The plan was to spend five days in Budapest, staying in a hotel. We had already booked our flights, there and back. On October 20, 1989, the four of us – myself, my girlfriend at the time, her colleague, and her colleague’s mother – went to Berlin Schönefeld airport.
My traveling companions had already passed through all the controls and were in the transit area when a security officer pointed at my bag on the baggage conveyor belt and asked if it was mine. When I said yes I had to take my bag off the conveyor belt and follow the security officer to a separate room. I had to completely empty my bag and undress down to my underwear. My clothing and toiletries were screened again, but nothing was found. In the end I was allowed to join my friends in the transit area. What a relief! I had been especially nervous as my intention wasn’t merely to go on vacation – although nobody but my girlfriend knew about that yet. Like so many other people in that electrifying summer, we wanted to leave the German Democratic Republic and never come back. Of course, we hadn’t told our friends about our plans.
The only people we had consulted about our planned escape via Hungary and Austria were my girlfriend’s uncle and aunt, who lived in Frankfurt am Main in West Germany. We had kept the whole thing very secret and only discussed it with them in person, as we knew that the Stasi had ears everywhere. That’s why we also had none of our certificates or other important documents with us when we set out for Budapest. My sister had the key to my apartment, and after we left she retrieved all my important papers, so that I’m still able to produce my GDR originals to this day.
Guests of the Chancellor
We were 19 years old and saw no future for ourselves in the GDR. I had grown up in a children’s home from the age of six, and I moved out of there when I was 18. It wasn’t hard for me to leave the country as I had no family that I would miss.
We spent our five days of vacation in Budapest as planned. It wasn’t until the day of our return flight, when we reached the airport, that we told our companions they would be flying back alone. Of course they were very surprised. That same day, my girlfriend and I took a taxi to the border. We were able to enter Austria on a one-day visa. From there we were taken by bus to a West German army barracks in the Bavarian Forest. We weren’t there long. Next, we got the train to Frankfurt am Main, where we were welcomed with open arms on October 26.
So when the Wall fell on November 9, 1989, we had only just arrived in the Federal Republic. That evening we were in Bonn, at the Federal Chancellery – guests of Helmut Kohl, so to speak. We were in the company of Rudolf Seiters, who was Head of the Federal Chancellery at the time. My girlfriend’s uncle was active in the Christian Democratic Union (CDU) and had organized a tour for us. We had dinner on a ship sailing down the Rhine. At one point a waitress called out excitedly: “The Wall is open in Berlin – they just said so on the radio.” Of course, we were absolutely astonished. We gathered around the captain’s radio so that we could follow what was happening. Back in Frankfurt am Main late that night we sat for hours in front of the TV, mesmerized by the reports coming from Berlin. We still couldn’t believe that it was actually happening.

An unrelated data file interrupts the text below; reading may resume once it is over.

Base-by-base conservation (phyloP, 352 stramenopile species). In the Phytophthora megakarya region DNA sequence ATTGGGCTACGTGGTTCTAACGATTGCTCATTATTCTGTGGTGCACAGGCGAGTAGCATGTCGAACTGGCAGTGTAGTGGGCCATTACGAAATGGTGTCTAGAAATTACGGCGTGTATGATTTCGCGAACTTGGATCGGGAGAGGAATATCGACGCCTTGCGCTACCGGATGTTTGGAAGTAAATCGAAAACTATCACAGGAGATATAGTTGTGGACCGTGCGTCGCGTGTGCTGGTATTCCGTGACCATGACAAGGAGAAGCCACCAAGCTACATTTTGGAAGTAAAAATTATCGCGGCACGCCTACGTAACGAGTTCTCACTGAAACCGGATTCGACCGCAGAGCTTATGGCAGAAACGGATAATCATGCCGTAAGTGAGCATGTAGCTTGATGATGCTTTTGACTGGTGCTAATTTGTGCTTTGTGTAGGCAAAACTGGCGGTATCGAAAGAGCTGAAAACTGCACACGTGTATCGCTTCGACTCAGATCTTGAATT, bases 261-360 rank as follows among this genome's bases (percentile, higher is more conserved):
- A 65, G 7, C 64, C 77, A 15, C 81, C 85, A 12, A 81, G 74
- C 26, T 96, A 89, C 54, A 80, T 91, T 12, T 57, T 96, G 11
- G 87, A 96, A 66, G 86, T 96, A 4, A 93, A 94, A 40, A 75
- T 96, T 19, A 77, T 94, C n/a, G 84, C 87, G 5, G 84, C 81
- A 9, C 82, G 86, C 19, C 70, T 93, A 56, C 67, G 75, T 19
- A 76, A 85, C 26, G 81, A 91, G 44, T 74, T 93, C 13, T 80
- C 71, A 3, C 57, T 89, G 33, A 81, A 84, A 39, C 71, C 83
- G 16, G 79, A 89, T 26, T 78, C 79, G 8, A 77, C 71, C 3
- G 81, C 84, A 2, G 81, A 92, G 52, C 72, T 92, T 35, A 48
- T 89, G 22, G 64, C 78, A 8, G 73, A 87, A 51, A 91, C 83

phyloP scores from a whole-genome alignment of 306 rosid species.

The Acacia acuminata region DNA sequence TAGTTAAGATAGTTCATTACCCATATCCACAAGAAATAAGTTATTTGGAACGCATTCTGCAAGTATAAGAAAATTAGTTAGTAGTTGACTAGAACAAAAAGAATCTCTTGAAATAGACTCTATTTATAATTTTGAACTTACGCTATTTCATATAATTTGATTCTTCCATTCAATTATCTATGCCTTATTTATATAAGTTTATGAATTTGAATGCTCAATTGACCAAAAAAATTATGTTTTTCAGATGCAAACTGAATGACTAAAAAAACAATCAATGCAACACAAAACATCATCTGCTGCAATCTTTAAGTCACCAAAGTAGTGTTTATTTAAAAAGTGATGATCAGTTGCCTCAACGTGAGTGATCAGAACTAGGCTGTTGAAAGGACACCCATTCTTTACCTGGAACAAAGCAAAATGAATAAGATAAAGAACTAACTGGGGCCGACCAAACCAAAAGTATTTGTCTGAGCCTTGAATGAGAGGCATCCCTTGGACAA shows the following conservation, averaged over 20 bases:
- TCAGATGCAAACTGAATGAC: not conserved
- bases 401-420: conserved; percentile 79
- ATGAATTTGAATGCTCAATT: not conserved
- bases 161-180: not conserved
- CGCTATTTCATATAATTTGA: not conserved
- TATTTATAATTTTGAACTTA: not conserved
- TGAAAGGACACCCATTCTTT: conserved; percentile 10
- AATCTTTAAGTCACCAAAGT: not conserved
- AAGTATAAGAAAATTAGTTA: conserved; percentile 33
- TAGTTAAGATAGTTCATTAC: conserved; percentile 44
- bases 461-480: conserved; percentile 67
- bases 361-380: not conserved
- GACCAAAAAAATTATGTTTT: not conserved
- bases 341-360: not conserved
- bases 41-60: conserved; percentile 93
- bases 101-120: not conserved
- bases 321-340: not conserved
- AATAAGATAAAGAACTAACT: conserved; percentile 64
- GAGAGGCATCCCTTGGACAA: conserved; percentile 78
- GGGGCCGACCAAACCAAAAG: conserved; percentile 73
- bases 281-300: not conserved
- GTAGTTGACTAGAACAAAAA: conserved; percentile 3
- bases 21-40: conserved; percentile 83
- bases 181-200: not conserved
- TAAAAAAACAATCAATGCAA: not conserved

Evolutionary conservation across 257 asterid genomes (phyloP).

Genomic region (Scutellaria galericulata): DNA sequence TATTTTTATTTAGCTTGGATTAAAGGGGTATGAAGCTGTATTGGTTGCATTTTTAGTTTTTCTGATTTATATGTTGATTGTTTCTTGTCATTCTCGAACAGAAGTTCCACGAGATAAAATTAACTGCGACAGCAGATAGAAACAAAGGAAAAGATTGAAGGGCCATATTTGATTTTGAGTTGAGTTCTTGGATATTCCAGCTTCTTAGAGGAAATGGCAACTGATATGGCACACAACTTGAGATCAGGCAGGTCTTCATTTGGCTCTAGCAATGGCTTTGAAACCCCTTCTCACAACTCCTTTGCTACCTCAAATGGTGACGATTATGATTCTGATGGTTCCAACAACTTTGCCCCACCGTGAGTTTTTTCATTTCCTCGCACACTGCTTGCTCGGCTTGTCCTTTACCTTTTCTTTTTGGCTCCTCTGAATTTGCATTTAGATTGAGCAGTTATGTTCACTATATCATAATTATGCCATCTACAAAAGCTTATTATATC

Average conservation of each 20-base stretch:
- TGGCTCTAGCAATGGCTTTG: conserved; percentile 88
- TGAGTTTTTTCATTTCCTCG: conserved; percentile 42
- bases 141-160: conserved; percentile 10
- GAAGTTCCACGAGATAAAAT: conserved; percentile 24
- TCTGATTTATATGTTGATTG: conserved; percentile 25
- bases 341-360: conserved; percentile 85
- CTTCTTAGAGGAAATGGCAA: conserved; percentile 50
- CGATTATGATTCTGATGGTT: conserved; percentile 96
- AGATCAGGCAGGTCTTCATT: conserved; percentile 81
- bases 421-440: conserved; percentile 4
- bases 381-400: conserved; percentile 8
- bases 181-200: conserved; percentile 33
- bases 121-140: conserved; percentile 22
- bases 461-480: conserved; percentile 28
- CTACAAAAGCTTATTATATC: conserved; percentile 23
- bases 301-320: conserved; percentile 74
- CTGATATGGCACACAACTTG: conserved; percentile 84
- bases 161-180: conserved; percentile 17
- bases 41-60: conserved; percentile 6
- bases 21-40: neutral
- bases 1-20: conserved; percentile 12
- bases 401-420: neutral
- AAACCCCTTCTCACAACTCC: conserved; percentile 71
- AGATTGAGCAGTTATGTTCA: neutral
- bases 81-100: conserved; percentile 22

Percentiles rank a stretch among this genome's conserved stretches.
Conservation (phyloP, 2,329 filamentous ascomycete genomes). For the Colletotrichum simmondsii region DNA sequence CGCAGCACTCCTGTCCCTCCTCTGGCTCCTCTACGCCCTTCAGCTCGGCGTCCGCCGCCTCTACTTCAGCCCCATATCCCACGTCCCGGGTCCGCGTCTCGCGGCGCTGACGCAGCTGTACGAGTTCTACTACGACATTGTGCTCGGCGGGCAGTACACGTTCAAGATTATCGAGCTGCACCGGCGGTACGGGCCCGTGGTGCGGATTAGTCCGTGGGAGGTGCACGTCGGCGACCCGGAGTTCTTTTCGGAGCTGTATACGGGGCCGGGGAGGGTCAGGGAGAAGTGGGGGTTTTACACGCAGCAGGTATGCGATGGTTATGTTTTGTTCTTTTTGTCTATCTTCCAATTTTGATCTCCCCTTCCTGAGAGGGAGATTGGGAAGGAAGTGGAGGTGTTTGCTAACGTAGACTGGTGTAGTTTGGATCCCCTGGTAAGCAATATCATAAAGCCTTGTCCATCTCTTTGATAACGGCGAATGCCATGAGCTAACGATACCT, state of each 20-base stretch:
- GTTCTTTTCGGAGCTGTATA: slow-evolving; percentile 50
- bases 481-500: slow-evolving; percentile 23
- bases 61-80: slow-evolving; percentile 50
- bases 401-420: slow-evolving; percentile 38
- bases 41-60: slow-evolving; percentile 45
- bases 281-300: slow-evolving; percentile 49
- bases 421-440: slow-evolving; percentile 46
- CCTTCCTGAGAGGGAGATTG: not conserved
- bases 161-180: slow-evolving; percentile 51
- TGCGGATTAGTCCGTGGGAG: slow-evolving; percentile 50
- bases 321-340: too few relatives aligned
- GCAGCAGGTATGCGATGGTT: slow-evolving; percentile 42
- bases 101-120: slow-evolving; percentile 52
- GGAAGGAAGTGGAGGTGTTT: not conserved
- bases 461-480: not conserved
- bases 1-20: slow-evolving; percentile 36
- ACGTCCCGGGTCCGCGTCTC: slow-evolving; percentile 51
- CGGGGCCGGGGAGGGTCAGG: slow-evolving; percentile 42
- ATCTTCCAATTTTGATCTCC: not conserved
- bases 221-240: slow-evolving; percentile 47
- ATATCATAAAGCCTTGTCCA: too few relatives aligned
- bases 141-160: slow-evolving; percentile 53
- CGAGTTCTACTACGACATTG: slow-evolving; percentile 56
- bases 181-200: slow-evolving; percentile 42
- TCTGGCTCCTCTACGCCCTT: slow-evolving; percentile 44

German history was written that night, and I’m glad that I experienced it.
As I write these words, lots of old feelings start to resurface: the fear I felt during our clandestine preparations and before our flight (Will everything turn out okay? Did anyone hear us? Will our plan work?), the emotional farewell at Budapest airport, the suspenseful journey over the border, the relief at finally arriving in Frankfurt.
I then lived in Frankfurt am Main for 27 years, and worked for Deutsche Bahn. The city became my home,although things were tough in those early days. My girlfriend broke up with me in March 1990, and I moved into company housing. That same March I received a telegram from my sister telling me that our mother had passed away and that my father had had a stroke, from which he was never to recover.Like I said, that wasn’t the best time for me. But after a while I made friends and joined sports teams. In my free time I played soccer and ice hockey.
Since I was single for a long time I also traveled on my own. At age 22 I went to the U.S. and Africa. After that I took trips to Spain, Greece, and Egypt. I also went on a one-week catamaran cruise in the Maldives. At the age of 42 I met my future wife, who was from Berlin. She moved to Frankfurt but felt too homesick to stay. In August 2016 we came back to Berlin, where I am glad to be a part of the wonderful Max Delbrück Center.
© picture-alliance/ dpa/ Istvan Bajzat